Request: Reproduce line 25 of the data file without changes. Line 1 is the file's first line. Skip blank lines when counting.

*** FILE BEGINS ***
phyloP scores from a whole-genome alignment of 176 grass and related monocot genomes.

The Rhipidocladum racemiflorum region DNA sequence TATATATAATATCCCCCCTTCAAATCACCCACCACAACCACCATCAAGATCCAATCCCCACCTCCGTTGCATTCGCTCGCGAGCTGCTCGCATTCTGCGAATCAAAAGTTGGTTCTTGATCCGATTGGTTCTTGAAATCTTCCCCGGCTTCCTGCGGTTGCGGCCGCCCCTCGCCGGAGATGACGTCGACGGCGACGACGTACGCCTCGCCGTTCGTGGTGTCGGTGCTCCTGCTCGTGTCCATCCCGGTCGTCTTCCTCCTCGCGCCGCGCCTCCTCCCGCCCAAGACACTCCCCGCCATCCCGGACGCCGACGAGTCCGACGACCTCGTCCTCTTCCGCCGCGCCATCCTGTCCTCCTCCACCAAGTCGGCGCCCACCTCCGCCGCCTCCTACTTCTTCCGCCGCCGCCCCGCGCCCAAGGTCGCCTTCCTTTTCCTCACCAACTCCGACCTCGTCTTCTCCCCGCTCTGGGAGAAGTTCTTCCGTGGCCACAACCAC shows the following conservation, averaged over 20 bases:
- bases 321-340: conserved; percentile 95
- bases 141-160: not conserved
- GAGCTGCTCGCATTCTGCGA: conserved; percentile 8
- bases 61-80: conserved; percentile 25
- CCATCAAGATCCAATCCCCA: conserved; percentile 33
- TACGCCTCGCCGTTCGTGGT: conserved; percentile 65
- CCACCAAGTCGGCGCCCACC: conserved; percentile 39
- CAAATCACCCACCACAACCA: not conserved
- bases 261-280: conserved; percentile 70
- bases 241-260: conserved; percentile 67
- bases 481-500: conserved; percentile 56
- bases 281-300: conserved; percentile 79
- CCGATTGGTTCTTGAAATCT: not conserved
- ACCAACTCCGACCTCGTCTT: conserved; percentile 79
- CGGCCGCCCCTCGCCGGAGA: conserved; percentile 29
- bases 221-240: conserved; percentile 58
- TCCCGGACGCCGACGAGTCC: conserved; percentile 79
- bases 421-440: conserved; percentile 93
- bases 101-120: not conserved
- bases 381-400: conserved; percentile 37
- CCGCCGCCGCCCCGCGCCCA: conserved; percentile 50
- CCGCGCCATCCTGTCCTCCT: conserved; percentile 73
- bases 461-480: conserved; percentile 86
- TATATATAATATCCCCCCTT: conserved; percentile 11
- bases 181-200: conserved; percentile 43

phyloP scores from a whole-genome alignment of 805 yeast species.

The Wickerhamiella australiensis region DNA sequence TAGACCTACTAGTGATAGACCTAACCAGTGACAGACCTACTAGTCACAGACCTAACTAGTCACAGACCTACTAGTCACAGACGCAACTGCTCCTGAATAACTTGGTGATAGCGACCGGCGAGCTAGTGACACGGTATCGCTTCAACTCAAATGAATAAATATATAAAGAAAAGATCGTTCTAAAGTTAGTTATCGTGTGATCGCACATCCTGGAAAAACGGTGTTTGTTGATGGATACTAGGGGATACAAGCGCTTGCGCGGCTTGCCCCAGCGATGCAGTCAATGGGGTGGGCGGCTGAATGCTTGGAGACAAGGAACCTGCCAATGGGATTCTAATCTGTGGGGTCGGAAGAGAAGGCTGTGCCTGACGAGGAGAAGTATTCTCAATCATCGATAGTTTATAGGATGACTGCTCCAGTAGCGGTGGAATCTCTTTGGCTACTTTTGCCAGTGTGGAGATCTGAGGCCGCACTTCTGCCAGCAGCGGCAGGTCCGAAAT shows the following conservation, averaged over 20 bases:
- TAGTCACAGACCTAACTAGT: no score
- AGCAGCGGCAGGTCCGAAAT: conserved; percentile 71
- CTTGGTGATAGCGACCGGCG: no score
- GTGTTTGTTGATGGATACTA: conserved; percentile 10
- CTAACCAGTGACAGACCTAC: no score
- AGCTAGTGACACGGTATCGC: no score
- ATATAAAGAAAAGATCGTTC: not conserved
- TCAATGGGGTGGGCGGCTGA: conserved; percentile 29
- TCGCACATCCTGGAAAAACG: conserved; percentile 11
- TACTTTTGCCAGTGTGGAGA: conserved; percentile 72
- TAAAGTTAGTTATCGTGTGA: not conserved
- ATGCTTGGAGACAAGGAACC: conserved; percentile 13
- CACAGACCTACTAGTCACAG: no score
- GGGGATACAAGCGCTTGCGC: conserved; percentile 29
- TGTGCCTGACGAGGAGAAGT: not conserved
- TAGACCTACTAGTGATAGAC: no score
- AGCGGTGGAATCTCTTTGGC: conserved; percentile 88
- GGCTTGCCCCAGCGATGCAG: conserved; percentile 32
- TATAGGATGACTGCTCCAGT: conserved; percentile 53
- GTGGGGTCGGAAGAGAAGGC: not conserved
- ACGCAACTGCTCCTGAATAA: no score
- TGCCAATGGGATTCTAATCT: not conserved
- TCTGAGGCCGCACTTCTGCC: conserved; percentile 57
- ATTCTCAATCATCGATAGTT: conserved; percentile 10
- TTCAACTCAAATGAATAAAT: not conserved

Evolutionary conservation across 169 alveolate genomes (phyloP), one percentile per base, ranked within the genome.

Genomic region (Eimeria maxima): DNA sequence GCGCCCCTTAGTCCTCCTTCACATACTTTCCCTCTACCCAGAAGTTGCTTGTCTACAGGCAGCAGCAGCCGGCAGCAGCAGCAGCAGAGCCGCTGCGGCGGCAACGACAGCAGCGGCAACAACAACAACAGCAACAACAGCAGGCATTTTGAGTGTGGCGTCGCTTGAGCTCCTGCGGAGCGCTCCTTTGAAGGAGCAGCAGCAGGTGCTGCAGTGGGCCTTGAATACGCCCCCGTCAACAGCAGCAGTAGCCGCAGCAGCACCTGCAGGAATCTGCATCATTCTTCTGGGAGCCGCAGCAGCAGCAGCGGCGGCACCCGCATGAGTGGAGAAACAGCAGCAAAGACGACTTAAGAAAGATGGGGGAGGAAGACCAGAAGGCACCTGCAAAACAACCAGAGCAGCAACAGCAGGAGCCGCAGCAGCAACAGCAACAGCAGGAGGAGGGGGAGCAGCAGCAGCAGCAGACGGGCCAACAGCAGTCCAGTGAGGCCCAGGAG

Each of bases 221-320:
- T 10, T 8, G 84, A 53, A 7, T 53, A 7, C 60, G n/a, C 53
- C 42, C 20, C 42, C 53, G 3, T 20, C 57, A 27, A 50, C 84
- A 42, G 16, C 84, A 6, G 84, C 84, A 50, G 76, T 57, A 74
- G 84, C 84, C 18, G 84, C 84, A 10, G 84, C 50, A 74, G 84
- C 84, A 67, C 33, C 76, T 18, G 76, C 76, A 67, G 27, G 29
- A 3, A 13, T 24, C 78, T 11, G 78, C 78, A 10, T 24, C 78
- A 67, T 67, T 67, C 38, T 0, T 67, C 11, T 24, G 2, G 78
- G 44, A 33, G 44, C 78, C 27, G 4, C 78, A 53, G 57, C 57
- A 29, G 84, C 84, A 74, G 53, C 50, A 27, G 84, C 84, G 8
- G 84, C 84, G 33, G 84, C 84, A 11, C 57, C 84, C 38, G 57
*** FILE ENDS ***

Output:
- bases 461-480: conserved; percentile 86